TTIP and the TPP are intended to set global ‘trade’ rules which will eventually become the norms for the multilateral World Trade Organisation, but formulated outside of a structure that allows other countries to jointly resist the corporate-dominated agenda.

As with all bilateral ‘trade’ agreements, TTIP negotiations and agreement texts are secret until the negotiations are completed – ensuring that the public cannot protest against them until it is too late.

Trade agreements are effectively permanent.

Although international ‘trade’ agreements are negotiated government-to-government (by the Trade Commission for EU member states), they are promoted and driven by transnational corporations, which benefit from states being bound by international trade law – these are the the same transnational financial service corporations that caused the global financial crisis.

As part of the TTIP, a framework for the ongoing ‘harmonisation’ of all future regulation is being put in place with the setting up of a Regulatory Co-operation Council. This non-elected Council will be able to override national and EU legislation.

‘Public procurement’ – government spending – is a major target in the international trade agenda.

The TTIP is being rushed through, with the aim of completion by the end of this year (2014).

TTIP will include provision for the movement of temporary workers across borders. This will inevitably mean cheap labour, and the undermining of working conditions and labour rights, especially in a context of degraded regulation. These are the jobs George Osborne wants for you!

The Trade Commission has set up a communications ‘spin’ unit to manage public opinion on the TTIP.

Once TTIP negotiations are completed, the European Parliament will only have the right to say yes or no, to the deal, with no amendment allowed. It will then, as with all EU ‘trade’ agreements, be provisionally implemented before it comes to member state parliaments for ratification.

In the US, the government is seeking ‘Fast Track’ provision or Trade Promotion Authority (TPA) from the Congress. If granted, US representatives will similarly only be allowed to pass the agreement or not, without amendment.

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You may wish to examine the following documents for further evidence:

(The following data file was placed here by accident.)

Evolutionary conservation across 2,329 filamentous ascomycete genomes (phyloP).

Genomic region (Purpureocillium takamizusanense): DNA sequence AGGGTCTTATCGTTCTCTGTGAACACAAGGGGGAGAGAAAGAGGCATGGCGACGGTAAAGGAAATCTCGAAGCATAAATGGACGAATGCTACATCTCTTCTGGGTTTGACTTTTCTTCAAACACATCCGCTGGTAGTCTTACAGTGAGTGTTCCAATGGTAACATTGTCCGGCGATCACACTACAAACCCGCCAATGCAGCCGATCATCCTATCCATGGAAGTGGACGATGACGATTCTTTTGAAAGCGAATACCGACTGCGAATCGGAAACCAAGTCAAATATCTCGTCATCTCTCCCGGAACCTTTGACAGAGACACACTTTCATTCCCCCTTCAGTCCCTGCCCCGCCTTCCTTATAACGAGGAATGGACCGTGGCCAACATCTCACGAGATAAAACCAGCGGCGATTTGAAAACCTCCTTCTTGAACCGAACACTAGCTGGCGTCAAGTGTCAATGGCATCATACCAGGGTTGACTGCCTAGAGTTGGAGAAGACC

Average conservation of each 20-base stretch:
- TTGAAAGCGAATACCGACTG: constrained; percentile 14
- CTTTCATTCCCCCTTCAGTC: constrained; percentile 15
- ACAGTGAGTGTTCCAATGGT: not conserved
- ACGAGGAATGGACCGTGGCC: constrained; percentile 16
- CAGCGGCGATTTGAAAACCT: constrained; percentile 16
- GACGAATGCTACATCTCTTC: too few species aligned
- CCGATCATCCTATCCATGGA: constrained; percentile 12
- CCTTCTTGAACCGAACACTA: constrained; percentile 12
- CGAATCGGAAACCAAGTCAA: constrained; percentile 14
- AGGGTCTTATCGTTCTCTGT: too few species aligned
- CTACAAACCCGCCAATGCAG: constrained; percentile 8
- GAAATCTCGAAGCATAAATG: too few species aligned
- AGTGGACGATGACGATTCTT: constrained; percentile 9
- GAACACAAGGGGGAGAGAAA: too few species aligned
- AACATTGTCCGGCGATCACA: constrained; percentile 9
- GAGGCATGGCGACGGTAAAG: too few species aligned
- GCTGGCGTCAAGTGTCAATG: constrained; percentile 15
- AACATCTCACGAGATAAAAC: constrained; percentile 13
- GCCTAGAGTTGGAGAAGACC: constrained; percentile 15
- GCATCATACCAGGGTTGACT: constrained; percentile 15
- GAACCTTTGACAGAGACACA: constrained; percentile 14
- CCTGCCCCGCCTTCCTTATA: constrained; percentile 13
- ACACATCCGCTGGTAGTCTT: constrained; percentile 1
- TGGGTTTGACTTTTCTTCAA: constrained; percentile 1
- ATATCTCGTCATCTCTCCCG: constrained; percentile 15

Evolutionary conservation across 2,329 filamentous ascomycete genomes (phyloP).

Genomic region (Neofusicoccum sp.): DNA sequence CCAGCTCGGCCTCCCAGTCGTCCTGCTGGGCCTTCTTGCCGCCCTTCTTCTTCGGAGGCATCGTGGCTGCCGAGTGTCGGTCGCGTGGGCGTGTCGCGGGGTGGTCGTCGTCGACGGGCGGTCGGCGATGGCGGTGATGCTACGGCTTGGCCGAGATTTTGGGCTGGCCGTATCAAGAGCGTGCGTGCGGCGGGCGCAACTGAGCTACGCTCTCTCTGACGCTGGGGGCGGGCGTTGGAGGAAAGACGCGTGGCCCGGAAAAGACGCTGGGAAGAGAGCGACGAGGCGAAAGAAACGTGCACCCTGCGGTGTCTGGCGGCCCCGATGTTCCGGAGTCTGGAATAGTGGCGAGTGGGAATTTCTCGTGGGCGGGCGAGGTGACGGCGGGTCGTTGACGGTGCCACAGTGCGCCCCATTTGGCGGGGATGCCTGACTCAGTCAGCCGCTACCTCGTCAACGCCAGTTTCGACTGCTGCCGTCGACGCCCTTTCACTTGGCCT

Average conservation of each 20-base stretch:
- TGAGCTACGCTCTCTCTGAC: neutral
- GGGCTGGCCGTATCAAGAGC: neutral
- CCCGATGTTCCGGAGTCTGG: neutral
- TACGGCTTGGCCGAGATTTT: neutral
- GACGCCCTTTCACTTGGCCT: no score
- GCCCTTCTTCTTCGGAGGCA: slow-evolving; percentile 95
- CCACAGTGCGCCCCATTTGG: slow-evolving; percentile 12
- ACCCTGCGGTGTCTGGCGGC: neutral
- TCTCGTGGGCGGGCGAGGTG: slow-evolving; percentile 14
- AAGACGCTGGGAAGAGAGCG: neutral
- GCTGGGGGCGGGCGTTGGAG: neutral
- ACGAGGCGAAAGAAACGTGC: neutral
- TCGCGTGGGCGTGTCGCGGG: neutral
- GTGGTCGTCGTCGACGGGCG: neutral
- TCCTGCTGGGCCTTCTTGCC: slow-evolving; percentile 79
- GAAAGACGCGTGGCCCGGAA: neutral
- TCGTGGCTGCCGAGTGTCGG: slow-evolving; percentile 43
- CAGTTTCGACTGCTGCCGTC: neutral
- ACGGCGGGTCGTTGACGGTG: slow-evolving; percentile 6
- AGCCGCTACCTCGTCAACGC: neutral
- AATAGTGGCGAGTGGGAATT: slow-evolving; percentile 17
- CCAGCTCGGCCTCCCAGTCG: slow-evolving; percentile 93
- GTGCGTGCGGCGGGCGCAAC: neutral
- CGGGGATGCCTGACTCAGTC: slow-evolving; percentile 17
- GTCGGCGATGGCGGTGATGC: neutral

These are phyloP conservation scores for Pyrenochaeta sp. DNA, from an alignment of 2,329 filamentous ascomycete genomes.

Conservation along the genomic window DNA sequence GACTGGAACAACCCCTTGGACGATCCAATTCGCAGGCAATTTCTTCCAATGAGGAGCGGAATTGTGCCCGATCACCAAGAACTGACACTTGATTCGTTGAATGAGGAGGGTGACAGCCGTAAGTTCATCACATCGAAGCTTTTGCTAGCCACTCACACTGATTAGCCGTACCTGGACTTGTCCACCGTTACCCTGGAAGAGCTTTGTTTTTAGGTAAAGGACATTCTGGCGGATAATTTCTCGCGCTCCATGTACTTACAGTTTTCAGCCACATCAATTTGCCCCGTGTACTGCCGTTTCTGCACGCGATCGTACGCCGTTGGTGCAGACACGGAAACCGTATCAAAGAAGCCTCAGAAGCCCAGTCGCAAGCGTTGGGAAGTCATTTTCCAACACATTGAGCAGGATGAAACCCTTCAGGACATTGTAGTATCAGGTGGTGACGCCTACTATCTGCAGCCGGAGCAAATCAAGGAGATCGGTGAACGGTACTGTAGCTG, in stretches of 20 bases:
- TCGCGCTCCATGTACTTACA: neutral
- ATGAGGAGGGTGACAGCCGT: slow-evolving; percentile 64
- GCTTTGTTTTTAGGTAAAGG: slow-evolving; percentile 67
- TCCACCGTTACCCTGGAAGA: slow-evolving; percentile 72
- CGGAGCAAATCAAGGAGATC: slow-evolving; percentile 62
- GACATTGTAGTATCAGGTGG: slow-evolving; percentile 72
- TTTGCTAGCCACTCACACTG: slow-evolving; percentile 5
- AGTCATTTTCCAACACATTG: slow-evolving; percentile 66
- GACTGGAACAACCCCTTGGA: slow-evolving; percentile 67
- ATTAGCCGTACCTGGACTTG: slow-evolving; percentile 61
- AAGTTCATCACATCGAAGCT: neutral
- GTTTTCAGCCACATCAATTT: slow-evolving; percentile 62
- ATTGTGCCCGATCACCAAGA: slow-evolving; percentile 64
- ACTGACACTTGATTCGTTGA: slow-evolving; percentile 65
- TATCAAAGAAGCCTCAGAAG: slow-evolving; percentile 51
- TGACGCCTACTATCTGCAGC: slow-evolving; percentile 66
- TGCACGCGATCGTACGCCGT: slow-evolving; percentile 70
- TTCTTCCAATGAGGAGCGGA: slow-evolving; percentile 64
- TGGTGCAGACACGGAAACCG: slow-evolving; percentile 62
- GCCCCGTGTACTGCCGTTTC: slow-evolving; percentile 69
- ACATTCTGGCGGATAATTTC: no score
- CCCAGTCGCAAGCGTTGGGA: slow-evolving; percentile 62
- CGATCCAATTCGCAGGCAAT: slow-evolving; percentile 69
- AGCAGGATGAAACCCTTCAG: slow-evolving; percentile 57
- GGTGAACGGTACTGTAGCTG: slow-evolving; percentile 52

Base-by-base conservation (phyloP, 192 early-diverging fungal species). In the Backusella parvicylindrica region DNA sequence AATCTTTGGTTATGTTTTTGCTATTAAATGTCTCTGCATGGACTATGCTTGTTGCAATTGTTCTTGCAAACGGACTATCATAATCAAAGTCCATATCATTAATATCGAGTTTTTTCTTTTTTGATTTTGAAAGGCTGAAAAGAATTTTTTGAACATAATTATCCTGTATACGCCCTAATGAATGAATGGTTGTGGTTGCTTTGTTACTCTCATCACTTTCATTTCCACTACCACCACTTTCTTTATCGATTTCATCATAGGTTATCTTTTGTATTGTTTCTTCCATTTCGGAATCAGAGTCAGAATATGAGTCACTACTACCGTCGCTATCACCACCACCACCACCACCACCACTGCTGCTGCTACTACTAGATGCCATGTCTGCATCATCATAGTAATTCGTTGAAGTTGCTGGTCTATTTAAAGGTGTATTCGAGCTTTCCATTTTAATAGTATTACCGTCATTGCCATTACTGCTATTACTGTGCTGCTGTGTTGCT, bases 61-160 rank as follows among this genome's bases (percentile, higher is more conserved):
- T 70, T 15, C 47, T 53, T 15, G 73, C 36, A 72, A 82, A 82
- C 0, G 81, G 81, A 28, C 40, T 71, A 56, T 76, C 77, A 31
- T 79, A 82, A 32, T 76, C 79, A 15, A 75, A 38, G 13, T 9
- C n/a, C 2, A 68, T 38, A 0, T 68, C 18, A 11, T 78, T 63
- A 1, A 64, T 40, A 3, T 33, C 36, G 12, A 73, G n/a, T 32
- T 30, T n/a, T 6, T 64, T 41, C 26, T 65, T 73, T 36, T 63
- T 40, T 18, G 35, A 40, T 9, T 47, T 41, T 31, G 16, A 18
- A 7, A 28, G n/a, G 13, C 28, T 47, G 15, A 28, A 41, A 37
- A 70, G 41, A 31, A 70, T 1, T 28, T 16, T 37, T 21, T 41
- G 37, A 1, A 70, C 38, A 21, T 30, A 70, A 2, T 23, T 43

EU Commission’s (leaked) mandate from EU Council to negotiate TTIP
http://www.s2bnetwork.org/fileadmin/dateien/downloads/EU-TTIP-Mandate-from-bfmtv-June17-2013.pdf

EU Commission’s (leaked) PR strategy “Communicating on TTIP” http://corporateeurope.org/trade/2013/11/leaked-european-commission-pr-strategy-communicating-ttip

EU Commission’s (leaked) concept paper on regulatory coherence
http://corporateeurope.org/sites/default/files/ttip-regulatory-coherence-2-12-2013.pdf

Corporate Europe Observatory’s analysis of the regulatory coherence document http://corporateeurope.org/publications/regulation-none-our-business 

George Monbiot’s articles on TTIP:
http://www.theguardian.com/commentisfree/2013/nov/04/us-trade-deal-full-frontal-assault-on-democracy

http://www.theguardian.com/commentisfree/2013/nov/04/us-trade-deal-full-frontal-assault-on-democracy

Big business control of UK policy-making,including the UK government White Paper on Trade:
http://www.theguardian.com/commentisfree/2013/nov/04/us-trade-deal-full-frontal-assault-on-democracy

These blog articles on TTIP:
http://davidaslindsay.blogspot.co.uk/2013/12/seeing-red.html

http://davidaslindsay.blogspot.co.uk/2013/12/seeing-red.html

http://kittysjones.wordpress.com/2013/12/06/the-coming-corporatocracy-and-the-death-of-democracy/

This Facebook page:
https://www.facebook.com/waatt.org

Action against TTIP is already taking place. Petitions are available to be signed:

https://secure.avaaz.org/en/petition/Stop_the_EUUS_free_trade_agreement/?aTAVNbb

http://www.avaaz.org/en/no_champagne_for_monsanto_loc/?bJcgccb&v=32207

http://action.sumofus.org/a/tpp-lawsuits/?akid=3025.1529716.rGZEQN&rd=1&sub=fwd&t=1

But more must be done.

You – that’s right, YOU – need to contact your MP and your MEP and make sure they oppose this evil plan to stamp on your rights.

Then you – that’s right, STILL YOU – need to get involved in setting up and building local and national groups to fight it, while you still can.

DON’T expect someone else to do it for you or you’ll end up a corporate slave.

… which is exactly what George Osborne wants.

Follow me on Twitter: @MidWalesMike